DCSIMG

Large turnout for hoof health event

Pictured at the event are speakers (L to R) Mr Michael Garvey, CAFRE, Mr Dean Wright, host farmer, Mr Gareth Patterson, Willow Vet Clinic, Dr Marijntje Speijers, AFBI, Dr Alastair Boyle, CAFRE, Mr Alan Hopps, CAFRE.

Pictured at the event are speakers (L to R) Mr Michael Garvey, CAFRE, Mr Dean Wright, host farmer, Mr Gareth Patterson, Willow Vet Clinic, Dr Marijntje Speijers, AFBI, Dr Alastair Boyle, CAFRE, Mr Alan Hopps, CAFRE.

The event was held on the ‘Focus Farm’ of Jim and Dean Wright near Portadown. The aim of the event was to provide dairy farmers with practical advice and information on how to improve the mobility of dairy cows.

The first event highlighted the importance of detecting lame cows early, through the use of mobility scoring. A demonstration of scoring cows took place in order to show key differences between the various scores, highlighting the importance of early detection and prompt treatment.

The second was delivered by Gareth Patterson of the Willow Veterinary Clinic, Portadown gave an overview of common hoof diseases experienced on farm, the typical risks factors associated with them and treatment methods. The importance of good record keeping was discussed in order to identify the most common diseases occurring on farm.

The third examined the management of footbaths - one of the most important tools on farm to control infectious hoof diseases such as digital dermatitis. Key aspects were discussed in terms of optimal footbath design, the importance of calibration, the frequency of footbathing and general management after footbathing. Farmers also heard about the latest research from AFBI Hillsborough on controlling digital dermatitis.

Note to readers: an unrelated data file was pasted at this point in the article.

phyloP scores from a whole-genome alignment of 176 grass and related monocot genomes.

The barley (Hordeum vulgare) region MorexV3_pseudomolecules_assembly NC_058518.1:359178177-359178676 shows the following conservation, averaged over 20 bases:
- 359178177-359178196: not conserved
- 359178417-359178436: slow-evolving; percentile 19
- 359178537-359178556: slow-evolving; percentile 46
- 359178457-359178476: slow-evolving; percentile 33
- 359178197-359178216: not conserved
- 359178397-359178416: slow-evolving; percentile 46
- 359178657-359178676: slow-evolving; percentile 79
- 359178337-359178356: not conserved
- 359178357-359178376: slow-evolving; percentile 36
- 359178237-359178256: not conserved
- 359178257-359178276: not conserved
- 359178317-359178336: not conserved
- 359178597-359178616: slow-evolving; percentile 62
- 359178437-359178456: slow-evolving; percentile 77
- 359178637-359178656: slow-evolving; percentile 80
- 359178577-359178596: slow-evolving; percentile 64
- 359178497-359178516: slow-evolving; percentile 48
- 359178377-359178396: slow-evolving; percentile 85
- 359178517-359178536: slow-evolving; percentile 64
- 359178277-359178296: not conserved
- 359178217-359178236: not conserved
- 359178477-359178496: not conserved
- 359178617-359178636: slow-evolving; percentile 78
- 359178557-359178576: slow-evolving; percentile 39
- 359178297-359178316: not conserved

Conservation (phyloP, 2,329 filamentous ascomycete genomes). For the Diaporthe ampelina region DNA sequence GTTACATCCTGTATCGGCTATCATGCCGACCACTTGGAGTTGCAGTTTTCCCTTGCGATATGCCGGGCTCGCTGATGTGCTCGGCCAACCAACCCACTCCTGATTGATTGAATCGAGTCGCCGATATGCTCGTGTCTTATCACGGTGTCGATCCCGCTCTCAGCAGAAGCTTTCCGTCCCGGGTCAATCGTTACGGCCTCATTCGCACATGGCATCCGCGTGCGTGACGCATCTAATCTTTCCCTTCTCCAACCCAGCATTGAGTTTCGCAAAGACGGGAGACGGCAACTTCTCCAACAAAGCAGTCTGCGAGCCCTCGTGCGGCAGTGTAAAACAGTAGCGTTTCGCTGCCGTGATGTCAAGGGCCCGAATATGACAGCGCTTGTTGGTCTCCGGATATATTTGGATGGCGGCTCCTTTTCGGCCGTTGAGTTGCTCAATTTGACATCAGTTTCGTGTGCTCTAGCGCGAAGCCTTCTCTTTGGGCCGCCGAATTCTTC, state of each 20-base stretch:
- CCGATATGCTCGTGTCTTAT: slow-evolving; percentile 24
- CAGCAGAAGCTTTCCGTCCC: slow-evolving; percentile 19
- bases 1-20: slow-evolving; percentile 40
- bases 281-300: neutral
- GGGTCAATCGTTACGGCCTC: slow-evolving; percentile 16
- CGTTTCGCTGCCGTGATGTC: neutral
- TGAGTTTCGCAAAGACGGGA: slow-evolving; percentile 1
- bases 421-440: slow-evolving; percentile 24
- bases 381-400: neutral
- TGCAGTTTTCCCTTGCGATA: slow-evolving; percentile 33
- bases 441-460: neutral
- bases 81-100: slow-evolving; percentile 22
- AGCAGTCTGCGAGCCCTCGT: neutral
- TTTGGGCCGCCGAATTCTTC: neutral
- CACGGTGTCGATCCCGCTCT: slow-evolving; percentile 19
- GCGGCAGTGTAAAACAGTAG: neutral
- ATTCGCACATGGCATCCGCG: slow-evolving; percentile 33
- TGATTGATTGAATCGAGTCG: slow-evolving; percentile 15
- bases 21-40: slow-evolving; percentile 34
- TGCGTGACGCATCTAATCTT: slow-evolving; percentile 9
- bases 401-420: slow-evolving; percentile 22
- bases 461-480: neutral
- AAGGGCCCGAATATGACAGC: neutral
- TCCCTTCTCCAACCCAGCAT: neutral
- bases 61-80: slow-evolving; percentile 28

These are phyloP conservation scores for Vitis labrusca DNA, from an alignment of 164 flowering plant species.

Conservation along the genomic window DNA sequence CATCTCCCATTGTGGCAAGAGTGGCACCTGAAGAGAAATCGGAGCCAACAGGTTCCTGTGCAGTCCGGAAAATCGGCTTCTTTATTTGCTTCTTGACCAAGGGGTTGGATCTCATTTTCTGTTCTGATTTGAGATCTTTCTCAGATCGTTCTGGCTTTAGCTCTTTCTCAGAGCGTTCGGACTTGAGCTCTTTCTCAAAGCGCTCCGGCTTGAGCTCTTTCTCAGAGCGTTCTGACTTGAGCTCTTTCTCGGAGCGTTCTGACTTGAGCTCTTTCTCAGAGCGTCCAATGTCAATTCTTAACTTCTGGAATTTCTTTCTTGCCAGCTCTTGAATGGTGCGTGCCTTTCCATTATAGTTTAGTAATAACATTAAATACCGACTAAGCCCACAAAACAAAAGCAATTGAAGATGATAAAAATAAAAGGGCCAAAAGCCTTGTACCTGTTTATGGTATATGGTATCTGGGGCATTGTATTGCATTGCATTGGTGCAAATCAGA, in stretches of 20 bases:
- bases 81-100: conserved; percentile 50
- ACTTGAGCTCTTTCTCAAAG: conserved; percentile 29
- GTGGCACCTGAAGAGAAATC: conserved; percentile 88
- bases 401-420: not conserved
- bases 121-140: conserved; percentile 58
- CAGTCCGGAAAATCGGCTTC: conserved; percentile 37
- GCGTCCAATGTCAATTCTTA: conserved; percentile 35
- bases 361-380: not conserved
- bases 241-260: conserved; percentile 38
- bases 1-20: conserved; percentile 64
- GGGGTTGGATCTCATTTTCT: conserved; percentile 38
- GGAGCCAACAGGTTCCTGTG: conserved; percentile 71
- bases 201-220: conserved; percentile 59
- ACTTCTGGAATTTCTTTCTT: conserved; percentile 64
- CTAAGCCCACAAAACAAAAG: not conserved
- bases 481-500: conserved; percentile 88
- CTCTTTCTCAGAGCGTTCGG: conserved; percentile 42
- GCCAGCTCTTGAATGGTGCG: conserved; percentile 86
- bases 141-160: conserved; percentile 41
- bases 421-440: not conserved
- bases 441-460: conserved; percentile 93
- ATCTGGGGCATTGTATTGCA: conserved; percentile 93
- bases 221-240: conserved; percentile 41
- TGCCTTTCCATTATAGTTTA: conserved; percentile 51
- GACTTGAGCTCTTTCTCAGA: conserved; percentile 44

The final event examined the dairy cow environment with areas such as cow comfort, quality and cleanliness of floors and ventilation being discussed. Other areas highlighted as important were the management of post calving cows, in terms of extended resting time on straw and the transition of dairy heifers into the herd.

Two key messages to manage lameness were emphasised to the farmers attending:

Early detection and prompt treatment

Identify lame cows via mobility scoring

Promptly treat cows before they are severely lame

Make a record of the cow and hoof disease

Follow up if required

Prevention

Use preventative foot trimming at key times during lactation

Footbath the entire herd regularly

Ensure good cow comfort and hygiene within cow buildings

Manage the transition cow to minimise stress

This is the first of four events which CAFRE are holding in relation to hoof health, with the other three events due to take place in March this year. This is an excellent opportunity to discuss aspects of mobility improvement with veterinary practitioners, CAFRE and AFBI staff. For more information contact your local CAFRE Dairying Development Adviser.

 
 
 

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